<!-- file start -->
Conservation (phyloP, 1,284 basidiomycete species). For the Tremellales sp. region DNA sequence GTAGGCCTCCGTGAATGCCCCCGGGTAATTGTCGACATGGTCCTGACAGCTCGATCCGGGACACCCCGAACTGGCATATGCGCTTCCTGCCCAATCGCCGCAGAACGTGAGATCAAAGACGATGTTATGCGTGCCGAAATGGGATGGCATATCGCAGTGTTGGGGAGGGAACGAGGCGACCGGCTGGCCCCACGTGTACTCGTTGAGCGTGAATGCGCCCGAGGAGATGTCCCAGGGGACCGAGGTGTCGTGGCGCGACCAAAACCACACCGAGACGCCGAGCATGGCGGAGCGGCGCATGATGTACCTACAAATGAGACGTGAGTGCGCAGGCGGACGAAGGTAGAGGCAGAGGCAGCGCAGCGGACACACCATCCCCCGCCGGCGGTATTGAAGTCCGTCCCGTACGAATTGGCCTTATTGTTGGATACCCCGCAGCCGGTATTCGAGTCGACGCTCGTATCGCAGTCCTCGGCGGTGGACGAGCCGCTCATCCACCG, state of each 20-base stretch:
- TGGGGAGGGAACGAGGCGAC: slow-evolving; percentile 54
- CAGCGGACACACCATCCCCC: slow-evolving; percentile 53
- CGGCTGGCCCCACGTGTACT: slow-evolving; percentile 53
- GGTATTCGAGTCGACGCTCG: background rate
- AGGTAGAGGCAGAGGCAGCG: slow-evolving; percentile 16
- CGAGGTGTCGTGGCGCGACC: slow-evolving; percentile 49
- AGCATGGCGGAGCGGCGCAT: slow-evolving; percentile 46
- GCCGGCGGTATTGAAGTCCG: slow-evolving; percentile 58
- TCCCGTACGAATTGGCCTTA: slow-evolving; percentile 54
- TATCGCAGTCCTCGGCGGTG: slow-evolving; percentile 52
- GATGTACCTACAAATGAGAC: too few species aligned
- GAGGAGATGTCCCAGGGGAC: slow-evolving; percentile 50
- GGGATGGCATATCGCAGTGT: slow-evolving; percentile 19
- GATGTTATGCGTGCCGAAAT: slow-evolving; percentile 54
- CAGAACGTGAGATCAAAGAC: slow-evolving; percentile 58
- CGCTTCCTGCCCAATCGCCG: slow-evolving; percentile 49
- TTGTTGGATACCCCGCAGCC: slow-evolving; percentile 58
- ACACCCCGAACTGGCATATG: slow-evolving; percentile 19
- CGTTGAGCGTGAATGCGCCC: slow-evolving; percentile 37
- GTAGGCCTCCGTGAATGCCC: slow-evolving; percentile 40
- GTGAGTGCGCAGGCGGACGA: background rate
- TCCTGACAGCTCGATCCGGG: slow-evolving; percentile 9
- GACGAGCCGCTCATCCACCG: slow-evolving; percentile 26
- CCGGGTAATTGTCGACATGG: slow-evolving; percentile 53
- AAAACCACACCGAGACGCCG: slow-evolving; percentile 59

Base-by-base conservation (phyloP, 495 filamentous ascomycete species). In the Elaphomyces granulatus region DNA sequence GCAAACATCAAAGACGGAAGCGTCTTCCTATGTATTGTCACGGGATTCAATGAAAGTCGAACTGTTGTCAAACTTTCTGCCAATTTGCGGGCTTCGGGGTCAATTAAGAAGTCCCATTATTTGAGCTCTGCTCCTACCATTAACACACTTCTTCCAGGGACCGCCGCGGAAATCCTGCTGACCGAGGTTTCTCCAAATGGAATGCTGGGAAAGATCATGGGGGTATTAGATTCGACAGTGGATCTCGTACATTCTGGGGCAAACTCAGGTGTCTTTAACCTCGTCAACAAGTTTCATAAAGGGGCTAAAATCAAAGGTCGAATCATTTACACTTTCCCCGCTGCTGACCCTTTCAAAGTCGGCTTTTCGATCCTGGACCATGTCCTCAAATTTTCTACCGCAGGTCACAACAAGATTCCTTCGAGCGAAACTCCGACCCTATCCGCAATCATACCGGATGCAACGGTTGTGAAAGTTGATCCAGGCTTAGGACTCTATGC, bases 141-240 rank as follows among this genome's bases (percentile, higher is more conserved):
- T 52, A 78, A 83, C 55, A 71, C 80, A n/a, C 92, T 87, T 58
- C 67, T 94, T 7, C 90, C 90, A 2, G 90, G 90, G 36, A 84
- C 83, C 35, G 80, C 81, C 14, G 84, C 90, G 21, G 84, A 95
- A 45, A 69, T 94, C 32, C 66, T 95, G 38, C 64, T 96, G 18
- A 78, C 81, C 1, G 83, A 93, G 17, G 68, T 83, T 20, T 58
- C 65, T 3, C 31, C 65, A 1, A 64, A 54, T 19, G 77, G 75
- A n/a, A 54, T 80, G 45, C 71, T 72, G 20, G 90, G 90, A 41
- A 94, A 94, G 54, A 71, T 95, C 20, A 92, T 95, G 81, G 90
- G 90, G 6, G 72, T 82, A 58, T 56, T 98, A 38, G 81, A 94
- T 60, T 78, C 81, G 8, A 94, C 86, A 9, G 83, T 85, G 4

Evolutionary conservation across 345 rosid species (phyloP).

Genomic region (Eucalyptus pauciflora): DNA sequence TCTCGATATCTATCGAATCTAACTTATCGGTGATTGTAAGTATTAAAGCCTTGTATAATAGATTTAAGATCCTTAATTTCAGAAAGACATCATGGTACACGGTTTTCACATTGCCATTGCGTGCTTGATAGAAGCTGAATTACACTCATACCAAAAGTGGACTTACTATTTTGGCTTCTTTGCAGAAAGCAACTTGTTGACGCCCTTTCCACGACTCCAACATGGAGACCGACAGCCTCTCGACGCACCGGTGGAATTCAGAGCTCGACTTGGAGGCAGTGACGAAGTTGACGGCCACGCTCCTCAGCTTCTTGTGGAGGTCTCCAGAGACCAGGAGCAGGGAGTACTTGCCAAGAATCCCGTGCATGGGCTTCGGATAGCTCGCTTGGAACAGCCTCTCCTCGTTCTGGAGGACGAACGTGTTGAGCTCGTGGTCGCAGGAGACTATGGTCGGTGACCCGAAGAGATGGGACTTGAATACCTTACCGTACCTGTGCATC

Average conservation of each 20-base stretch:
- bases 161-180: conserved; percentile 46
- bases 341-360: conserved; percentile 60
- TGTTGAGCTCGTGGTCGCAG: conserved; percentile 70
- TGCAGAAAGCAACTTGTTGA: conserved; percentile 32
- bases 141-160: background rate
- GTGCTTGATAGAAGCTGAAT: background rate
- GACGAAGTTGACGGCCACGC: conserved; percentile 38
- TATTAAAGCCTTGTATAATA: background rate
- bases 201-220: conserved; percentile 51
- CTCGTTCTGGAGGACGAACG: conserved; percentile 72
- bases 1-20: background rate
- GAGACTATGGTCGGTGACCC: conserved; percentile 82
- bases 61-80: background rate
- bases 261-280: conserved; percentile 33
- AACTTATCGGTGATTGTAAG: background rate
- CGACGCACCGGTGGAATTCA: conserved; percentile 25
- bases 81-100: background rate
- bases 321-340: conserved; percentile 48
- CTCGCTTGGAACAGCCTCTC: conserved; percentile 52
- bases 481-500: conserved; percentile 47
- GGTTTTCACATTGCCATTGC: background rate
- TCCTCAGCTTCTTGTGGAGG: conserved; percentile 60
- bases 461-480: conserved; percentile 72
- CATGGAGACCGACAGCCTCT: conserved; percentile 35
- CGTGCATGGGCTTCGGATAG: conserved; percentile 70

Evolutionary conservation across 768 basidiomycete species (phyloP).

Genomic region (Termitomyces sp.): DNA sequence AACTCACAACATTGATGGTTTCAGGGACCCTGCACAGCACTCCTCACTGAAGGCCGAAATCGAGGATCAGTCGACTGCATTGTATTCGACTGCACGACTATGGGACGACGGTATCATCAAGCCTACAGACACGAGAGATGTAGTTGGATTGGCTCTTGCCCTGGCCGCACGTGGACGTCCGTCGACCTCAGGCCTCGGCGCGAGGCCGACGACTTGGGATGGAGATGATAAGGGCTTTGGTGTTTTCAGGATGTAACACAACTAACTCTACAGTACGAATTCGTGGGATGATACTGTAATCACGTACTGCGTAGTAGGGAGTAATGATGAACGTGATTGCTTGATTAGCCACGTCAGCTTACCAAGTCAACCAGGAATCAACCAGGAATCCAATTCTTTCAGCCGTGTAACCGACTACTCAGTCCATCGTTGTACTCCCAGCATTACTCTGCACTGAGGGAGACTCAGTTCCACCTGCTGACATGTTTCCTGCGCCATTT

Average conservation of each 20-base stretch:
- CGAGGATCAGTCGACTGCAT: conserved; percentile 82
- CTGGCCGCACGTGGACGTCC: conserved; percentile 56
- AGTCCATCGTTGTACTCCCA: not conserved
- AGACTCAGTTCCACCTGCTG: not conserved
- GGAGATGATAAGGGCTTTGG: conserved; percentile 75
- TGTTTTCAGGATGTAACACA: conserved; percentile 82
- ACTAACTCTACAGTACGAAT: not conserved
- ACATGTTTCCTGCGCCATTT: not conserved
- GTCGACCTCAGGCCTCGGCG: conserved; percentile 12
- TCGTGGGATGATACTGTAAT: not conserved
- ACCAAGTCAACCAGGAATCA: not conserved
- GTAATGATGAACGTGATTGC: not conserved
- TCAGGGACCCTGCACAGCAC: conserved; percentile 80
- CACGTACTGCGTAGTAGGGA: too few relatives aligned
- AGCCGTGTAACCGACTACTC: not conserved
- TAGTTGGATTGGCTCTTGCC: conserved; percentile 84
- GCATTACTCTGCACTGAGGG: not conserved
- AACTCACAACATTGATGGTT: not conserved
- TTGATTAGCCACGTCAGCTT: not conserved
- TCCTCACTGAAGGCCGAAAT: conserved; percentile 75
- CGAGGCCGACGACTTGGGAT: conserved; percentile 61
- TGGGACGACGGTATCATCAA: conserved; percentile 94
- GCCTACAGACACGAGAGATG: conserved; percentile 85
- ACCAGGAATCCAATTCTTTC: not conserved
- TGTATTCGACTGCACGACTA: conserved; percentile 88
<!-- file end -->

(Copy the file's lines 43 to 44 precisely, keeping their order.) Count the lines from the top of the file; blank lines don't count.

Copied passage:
- TGTTGAGCTCGTGGTCGCAG: conserved; percentile 70
- TGCAGAAAGCAACTTGTTGA: conserved; percentile 32